Sunday, March 15, 2015

Proud to have 'Borrowers' in latest Tears in the Fence


They’d been living on borrowed time
twelve years for the promise of one -
down here on the cracked heel of Europe
where they’d retired to grow their own 
weed, feed twenty cats, turn their hands
to this and that. She grew fat, he thin,
before the ‘borrowed’ gin 
got into her liver’s cells again.

Their life was making up and making do.
He’d built her a cottage - dirt floor, tin-roof -
that squatted on land they could never quite prove
was theirs. Pink plastered walls rubbed smooth
by his hands, curvy carved casements -
a competence of touch came with failing eyes.
 A thieving magpie of the fixable,
 he became a poet of possible uses.

He’d fend for us and filch from us,
‘borrowing’ our tools. We were fooled.
He came to the door and took our power
with a cable and pliers and lies 
about how they could pay next week. 
For five years their heat came from our meter.
Then the woodpile he helped us to stack,
wasn’t there when we got back.

He’d get loans from Yiannis to lubricate
Georgios. At Easter, he’d tend the spit, 
baste, and carve us all mountains of meat. 
Her strudels and kartoffeln salad, 
his stories, our wine - they never touched
a drop, stuck to fizzy pop. Then,
in our absences - they had a key to feed the cat -
our gin would shrink, inch by inch.

As he nursed her, his blindness spared him
her smoked haddock skin, while his devotion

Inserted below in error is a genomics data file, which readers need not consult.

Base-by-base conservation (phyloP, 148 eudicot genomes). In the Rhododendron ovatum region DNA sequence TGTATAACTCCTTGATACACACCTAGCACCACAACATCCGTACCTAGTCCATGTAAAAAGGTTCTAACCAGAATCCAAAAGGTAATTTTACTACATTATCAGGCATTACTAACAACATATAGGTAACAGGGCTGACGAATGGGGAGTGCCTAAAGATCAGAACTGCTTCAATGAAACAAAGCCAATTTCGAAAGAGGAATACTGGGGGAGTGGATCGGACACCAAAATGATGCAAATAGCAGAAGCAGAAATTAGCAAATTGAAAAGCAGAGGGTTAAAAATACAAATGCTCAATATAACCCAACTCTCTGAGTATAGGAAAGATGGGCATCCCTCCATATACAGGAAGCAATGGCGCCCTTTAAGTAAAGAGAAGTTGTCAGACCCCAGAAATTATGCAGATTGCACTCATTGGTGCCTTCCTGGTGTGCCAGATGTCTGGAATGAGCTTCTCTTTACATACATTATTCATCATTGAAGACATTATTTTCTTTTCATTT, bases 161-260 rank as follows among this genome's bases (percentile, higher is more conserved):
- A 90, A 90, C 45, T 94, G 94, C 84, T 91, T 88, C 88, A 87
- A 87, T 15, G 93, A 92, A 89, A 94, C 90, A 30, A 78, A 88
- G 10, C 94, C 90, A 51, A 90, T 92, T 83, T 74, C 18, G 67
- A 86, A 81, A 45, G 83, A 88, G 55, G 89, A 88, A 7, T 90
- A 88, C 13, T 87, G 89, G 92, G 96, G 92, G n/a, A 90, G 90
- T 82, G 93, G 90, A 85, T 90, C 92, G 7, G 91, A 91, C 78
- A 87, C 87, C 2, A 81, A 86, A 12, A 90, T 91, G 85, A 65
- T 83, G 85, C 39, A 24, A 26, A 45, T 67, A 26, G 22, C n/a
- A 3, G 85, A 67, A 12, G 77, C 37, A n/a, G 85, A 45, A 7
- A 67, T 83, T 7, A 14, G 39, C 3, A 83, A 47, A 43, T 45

may have kept at bay how her mind lost its way,
meandered like sheep tracks in the Cretan hills.
He gave her a proper burial, in a graveyard 
with views of mountains he could never see. 
Then the bills came in, for the hospital,
the funeral he’d claimed he’d get for free.
At the end of the line, he tried one more time:
legs were seen flailing from our bathroom window, 
at noon. We loaned him a phone to call the son 
in Berlin... 
They were always the have-nots,
but now they’ve gone, less careful thieves 
come, and all the stashed tools and mongery,
crockery, fallen birdcages, gilded frames
lie scattered like bones in an ossuary.

Unpruned branches of fern palm
have cordoned off the path. The prickly pear
has perished like rubber soles. An aloe
dangles from the wall - a complexity of claws
with nothing to cling onto. The bougainvillea 
is still ablaze as if it meant to set the place on fire,
clean the slate. The hand-carved fence
is a blue electric shock of morning glory.